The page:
The text reads: Since the Timber structure of this building was uncovered during restoration work by J D Wetherspoon, the dating of the beams has rewritten the history books. We now know that The Star is much older than previously thought.
But the revelations go beyond the exposure of the beams. The removal of relatively recent panelling brought to light exceptional, and very rare, early Tudor wall paintings. These are of national importance.
Not only do these finds add to the history of The Star, and the history of Hoddesdon, they add significantly to our knowledge of architecture and art in the late medieval and early Tudor periods.
There may be other hidden secrets still contained within the walls of this building. The preservation work carried out by J D Wetherspoon will ensure that any such revelations are not lost, and remain available to further investigation.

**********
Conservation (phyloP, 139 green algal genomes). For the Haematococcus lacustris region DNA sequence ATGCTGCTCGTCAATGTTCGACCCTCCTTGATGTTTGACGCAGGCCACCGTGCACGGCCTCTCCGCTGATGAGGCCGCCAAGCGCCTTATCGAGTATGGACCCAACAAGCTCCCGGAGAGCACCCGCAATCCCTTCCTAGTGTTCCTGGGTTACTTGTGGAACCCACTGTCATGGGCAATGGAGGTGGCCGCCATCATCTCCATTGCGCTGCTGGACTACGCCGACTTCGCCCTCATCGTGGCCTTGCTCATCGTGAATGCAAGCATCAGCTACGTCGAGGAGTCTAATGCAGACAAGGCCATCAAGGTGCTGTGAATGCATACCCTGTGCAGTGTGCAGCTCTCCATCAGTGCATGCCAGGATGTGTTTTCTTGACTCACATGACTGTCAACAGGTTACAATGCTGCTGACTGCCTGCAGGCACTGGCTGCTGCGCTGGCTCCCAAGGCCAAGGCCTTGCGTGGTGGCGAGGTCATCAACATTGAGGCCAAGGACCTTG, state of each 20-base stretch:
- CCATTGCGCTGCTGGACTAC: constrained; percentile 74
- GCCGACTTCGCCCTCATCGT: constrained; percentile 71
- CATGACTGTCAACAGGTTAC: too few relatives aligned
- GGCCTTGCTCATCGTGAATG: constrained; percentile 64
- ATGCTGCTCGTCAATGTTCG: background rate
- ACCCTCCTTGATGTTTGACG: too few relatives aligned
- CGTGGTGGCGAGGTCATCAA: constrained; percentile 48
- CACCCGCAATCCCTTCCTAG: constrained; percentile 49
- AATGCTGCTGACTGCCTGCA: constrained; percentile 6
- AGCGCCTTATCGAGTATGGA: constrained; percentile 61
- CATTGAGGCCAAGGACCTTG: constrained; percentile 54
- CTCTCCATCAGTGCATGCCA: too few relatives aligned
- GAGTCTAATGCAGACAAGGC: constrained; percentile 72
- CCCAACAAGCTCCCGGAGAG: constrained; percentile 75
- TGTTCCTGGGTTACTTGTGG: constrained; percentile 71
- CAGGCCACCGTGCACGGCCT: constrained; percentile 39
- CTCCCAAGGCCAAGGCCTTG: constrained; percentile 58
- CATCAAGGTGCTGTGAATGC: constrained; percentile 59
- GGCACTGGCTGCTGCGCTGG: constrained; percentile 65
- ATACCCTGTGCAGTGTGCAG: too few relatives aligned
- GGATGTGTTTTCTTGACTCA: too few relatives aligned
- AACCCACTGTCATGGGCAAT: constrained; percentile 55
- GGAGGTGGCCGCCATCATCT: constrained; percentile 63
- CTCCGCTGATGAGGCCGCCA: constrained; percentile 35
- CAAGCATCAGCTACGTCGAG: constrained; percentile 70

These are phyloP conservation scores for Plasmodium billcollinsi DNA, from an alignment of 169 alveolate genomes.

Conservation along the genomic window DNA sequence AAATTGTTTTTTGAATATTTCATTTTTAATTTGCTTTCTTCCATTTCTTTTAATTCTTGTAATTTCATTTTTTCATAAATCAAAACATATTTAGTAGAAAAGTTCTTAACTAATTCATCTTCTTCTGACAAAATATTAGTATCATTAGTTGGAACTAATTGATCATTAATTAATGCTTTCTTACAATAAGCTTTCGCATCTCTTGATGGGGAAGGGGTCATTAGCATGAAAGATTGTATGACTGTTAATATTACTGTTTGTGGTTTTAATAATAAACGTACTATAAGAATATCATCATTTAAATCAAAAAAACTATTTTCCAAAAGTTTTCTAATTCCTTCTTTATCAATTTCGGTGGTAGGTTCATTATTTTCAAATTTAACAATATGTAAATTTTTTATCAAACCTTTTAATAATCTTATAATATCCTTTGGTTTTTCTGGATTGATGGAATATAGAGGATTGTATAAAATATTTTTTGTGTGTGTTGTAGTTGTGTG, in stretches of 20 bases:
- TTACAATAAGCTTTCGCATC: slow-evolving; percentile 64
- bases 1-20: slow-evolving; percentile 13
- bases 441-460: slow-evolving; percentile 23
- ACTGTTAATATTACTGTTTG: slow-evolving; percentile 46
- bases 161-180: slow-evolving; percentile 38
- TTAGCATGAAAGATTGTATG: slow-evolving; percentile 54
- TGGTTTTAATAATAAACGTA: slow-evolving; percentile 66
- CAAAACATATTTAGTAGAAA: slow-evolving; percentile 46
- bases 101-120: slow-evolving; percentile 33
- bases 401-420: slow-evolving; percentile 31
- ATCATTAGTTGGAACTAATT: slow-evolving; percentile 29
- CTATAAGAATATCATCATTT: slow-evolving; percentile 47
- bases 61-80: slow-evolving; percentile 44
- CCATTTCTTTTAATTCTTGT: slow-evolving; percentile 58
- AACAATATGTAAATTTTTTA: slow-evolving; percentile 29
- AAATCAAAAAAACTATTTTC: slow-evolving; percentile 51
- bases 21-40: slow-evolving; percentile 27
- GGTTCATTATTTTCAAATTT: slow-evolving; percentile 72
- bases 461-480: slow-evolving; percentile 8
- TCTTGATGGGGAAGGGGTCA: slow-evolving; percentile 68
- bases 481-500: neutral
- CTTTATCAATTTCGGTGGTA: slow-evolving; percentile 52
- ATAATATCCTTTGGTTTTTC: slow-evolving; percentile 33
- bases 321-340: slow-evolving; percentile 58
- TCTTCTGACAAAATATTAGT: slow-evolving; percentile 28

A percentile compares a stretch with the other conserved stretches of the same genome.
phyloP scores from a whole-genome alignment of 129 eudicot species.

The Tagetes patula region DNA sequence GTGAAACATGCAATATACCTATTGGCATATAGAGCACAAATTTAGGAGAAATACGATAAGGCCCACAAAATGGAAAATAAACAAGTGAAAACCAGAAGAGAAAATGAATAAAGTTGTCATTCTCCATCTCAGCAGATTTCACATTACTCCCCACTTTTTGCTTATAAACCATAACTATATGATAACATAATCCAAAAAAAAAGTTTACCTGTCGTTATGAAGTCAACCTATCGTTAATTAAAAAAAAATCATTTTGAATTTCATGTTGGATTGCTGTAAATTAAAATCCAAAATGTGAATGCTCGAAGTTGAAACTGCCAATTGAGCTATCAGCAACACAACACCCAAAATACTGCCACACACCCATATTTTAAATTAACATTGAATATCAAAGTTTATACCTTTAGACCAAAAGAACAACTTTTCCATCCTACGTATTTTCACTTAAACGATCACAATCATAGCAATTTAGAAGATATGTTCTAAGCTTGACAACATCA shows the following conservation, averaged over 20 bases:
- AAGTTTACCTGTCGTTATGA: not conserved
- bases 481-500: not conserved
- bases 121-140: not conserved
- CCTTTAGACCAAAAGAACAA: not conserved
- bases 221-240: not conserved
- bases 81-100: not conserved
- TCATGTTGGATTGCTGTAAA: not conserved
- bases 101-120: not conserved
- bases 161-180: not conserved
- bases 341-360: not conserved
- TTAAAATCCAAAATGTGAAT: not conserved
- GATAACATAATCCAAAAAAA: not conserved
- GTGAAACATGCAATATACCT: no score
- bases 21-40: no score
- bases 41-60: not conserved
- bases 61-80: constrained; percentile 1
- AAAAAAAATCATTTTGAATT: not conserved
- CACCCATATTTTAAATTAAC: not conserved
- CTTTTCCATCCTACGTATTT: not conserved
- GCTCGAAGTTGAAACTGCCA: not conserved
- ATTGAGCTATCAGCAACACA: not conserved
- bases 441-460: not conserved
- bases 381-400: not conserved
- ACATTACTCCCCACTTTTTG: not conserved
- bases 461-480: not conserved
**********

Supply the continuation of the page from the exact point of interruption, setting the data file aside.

The paintings date from the mid-late 1500s. Five of the paintings depict half-figures within tri-lobed frames with biblical texts in the associated spandrels. The figures are alternating male and female, and one of the series, is on an earlier layer and has fragmentary remains of black decorative drawing.
The highly-coloured decoration originally extended down to floor level and onto the flanking timber posts, with a painted dado scheme of grotesques and scrollwork. It is thought the scheme continued around the walls at ground floor level/ the scheme contains fascinating depictions of Elizabeth clothing and millinery and exhibits a high level of technique.
Illustrations and text about William Ellis.
The text reads: William Ellis (1794-1872) was an English missionary and author. He travelled throughout the Society Islands, Hawaiian Islands and Madagascar, and wrote several books describing his experiences. Born to working class parents, he became a gardener before training as Christian missionary for the London Missionary Society. He was ordained in1815, and explored, as well as setting up missions.